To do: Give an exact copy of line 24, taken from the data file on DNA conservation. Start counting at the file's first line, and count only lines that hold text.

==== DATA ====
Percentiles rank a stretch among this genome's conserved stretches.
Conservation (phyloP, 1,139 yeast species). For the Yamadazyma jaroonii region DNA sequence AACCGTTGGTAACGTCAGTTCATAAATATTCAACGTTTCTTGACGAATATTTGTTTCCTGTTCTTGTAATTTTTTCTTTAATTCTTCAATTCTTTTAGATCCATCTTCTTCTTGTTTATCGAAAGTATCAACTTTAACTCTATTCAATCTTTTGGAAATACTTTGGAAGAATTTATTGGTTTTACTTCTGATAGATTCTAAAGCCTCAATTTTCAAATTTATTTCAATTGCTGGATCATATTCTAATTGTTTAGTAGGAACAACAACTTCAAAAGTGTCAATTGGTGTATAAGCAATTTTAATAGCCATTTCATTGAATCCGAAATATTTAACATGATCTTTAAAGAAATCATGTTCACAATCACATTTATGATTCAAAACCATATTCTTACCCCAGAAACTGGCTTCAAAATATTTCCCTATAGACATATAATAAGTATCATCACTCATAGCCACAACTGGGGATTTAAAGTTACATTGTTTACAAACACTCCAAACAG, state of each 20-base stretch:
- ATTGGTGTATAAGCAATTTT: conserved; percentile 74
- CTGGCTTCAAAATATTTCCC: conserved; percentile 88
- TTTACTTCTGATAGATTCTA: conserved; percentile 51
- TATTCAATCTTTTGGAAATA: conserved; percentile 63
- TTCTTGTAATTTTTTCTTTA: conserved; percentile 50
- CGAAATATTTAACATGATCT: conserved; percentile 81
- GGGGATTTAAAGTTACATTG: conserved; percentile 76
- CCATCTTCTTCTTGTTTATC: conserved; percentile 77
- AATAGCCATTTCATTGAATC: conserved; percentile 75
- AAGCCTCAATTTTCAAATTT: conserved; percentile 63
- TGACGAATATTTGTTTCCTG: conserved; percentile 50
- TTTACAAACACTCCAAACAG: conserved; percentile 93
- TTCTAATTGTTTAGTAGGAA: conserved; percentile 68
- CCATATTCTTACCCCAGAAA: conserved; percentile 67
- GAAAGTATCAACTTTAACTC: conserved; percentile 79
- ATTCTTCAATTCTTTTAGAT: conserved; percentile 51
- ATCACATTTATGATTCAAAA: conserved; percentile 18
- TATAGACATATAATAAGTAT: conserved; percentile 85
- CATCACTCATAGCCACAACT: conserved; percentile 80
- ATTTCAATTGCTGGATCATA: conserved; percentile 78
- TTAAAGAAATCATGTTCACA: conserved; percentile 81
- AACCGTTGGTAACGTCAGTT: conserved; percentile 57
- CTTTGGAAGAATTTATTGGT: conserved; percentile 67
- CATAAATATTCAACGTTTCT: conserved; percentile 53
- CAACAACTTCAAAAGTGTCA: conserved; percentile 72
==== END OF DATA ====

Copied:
- AACCGTTGGTAACGTCAGTT: conserved; percentile 57